Devlin's not your typical big, beefy firefighter. He's got a lean frame and talks in a quiet voice and it's all facts and figures and all quite serious - until every now a gem escapes from his mouth and we both start laughing.
You see, a sense of humour is more than welcome in the Fire Service. It's practically a requirement when you see some of the grisly things firefighters do.
Friend and director of strategic development for the New Zealand Fire Service Bill Butzbach, tells me his old mate of 20 years has a "wicked" sense of humour and loves a good laugh.
But he warns, Devlin doesn't suffer fools gladly and exhibits moral courage. "He's got resolute," Butzbach informs me over the phone from his post in Wellington.
"There's a time for fun and a time for work and the two don't mix".
It scared the bejesus out of him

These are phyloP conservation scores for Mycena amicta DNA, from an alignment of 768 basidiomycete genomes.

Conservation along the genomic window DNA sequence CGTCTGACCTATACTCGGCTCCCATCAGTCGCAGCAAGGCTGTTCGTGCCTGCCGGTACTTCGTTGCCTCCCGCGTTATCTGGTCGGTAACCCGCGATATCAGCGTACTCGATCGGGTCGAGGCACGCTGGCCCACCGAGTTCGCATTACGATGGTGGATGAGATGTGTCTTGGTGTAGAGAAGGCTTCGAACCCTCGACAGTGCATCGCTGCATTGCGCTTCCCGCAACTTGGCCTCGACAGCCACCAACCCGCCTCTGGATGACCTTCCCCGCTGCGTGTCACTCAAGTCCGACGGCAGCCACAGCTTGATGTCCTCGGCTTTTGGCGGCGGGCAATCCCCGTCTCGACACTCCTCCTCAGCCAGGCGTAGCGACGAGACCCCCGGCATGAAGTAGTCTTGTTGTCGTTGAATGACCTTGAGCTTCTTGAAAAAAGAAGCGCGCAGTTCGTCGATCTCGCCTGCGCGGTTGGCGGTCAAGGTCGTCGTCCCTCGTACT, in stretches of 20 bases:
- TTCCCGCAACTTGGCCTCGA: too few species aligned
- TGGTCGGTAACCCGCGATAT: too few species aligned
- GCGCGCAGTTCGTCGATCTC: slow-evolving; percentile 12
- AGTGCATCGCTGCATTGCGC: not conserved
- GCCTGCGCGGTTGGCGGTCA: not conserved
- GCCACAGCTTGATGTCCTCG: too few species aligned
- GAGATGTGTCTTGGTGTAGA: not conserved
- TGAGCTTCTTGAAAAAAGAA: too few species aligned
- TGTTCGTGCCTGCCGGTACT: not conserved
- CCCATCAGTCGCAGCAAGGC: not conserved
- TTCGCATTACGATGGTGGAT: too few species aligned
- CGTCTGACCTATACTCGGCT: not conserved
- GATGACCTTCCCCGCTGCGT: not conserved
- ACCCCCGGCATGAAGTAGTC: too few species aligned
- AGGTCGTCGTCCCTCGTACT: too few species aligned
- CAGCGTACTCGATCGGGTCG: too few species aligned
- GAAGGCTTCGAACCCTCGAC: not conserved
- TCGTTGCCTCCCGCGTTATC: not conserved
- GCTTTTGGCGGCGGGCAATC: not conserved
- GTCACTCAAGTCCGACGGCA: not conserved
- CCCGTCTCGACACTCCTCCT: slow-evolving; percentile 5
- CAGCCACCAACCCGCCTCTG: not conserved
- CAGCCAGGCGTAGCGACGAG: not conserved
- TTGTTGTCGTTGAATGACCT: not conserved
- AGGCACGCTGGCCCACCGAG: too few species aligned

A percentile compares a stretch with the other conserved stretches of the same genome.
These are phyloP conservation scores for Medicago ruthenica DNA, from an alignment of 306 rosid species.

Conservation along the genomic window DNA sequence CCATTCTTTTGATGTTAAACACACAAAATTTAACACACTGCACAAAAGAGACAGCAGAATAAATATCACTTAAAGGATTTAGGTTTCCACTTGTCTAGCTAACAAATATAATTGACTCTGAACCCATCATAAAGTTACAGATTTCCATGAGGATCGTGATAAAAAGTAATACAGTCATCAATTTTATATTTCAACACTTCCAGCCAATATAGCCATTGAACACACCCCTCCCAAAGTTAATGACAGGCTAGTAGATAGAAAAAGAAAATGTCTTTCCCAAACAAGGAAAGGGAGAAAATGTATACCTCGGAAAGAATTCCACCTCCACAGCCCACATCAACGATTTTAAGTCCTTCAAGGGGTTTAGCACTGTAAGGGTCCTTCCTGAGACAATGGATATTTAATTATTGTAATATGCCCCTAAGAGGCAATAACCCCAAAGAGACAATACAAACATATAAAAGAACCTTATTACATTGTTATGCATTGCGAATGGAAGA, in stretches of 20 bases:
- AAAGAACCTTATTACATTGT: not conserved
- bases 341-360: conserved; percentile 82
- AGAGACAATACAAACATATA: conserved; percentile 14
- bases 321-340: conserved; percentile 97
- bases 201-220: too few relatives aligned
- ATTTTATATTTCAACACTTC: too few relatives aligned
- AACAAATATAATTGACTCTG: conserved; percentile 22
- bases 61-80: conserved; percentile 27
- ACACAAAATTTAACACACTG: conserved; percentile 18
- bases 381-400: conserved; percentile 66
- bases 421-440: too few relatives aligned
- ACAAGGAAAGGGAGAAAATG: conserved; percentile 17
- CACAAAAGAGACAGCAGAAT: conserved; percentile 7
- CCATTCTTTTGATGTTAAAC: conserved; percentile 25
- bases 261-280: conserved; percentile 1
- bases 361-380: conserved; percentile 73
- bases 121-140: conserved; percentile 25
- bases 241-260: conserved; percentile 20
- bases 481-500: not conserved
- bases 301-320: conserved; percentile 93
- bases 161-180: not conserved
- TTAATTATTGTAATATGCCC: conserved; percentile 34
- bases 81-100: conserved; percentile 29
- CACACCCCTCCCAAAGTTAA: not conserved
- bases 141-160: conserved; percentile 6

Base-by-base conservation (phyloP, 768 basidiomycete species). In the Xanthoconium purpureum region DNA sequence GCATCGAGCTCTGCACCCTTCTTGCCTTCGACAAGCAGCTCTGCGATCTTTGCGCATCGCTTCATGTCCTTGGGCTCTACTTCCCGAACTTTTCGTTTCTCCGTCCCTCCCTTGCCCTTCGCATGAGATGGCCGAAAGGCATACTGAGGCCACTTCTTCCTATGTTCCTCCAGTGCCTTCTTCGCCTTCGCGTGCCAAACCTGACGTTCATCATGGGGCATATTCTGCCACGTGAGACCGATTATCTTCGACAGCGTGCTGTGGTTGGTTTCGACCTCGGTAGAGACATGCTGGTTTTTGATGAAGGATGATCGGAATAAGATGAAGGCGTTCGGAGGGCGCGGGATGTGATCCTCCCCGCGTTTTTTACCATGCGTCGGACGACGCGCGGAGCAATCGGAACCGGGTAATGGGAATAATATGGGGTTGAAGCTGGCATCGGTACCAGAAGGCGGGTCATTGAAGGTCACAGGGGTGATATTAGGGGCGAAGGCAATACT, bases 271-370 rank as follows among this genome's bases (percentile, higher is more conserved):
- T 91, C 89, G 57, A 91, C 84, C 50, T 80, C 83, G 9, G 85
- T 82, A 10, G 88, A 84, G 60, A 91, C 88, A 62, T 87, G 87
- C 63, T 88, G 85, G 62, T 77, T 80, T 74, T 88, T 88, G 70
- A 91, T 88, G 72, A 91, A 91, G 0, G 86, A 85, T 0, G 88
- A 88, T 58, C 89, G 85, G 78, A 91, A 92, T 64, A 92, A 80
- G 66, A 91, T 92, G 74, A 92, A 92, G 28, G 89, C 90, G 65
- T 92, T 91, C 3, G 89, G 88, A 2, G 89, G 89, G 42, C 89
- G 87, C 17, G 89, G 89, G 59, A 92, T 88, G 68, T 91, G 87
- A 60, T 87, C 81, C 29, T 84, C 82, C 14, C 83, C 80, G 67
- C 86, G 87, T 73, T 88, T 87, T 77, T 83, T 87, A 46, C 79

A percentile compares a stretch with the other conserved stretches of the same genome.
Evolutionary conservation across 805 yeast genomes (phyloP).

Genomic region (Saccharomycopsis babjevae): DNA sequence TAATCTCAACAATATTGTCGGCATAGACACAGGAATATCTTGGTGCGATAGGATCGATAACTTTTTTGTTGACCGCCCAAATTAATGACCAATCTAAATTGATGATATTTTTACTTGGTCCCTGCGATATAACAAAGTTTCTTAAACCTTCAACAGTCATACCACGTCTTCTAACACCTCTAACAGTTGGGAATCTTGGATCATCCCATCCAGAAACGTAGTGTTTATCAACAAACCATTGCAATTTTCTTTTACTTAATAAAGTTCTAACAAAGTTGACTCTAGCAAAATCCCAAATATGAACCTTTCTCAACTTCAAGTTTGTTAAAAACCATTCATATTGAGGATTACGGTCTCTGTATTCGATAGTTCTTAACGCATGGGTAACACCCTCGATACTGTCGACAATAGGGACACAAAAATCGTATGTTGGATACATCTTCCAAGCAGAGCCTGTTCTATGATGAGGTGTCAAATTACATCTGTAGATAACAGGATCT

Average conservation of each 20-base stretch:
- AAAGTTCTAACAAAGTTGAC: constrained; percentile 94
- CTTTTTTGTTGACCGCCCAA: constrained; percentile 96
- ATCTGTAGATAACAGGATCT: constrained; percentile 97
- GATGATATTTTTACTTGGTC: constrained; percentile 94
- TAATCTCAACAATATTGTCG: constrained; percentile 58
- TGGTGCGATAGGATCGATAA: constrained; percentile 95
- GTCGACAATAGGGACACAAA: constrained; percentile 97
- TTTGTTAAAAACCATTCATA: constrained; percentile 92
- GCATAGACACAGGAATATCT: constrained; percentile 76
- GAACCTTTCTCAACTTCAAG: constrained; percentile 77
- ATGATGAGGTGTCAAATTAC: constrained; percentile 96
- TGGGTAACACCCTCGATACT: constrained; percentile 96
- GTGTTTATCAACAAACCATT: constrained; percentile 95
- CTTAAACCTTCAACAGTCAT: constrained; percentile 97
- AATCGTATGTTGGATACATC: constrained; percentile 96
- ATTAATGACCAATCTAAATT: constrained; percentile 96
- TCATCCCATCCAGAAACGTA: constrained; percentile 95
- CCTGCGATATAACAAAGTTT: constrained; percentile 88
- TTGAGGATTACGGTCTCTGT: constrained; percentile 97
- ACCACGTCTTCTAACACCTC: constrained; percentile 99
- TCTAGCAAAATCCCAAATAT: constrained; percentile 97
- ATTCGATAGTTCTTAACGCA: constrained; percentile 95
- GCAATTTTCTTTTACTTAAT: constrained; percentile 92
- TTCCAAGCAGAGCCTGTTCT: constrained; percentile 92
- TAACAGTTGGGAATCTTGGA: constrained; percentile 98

Glasgow-born Devlin has been in the fire service for over three decades. His dad Tom was a firefighter and they lived in Camden Town station and another in Hertfordshire. He grew up shimmying down a firefighter's pole.
He moved with his parents to New Zealand in 1972 when he was 15, and after a stint working in the gas industry he decided to join the fire service.
His first fire scared the bejesus out of him, he recalls.
"It was something like 2am in the morning. I was stationed at Wellington Central, I was 21. I remember the alarms going and it was all very exciting and I was all very tired and like a possum stuck in the headlines," Devlin says widening his eyes for effect. "You had to run, literally run, to catch the appliance."
They got to a house downtown and it was well alight. He tumbled out of the fire truck and found himself at the back of a house, moving from light to dark.
Was he having a panic attack?
"Not as a I recall," he says with raised eyebrows. "I think I was having more of a 'what the hell?' attack, ha, ha, ha."
Two teenagers died in the fire and Devlin says it was a poignant moment for him as he questioned whether this was what he wanted to do.
"[Training] was like boot camp. They threatened you with all of thunder and with the whole might of God if you didn't get up in the morning but quite frankly, that was nothing compared to the reality of the job."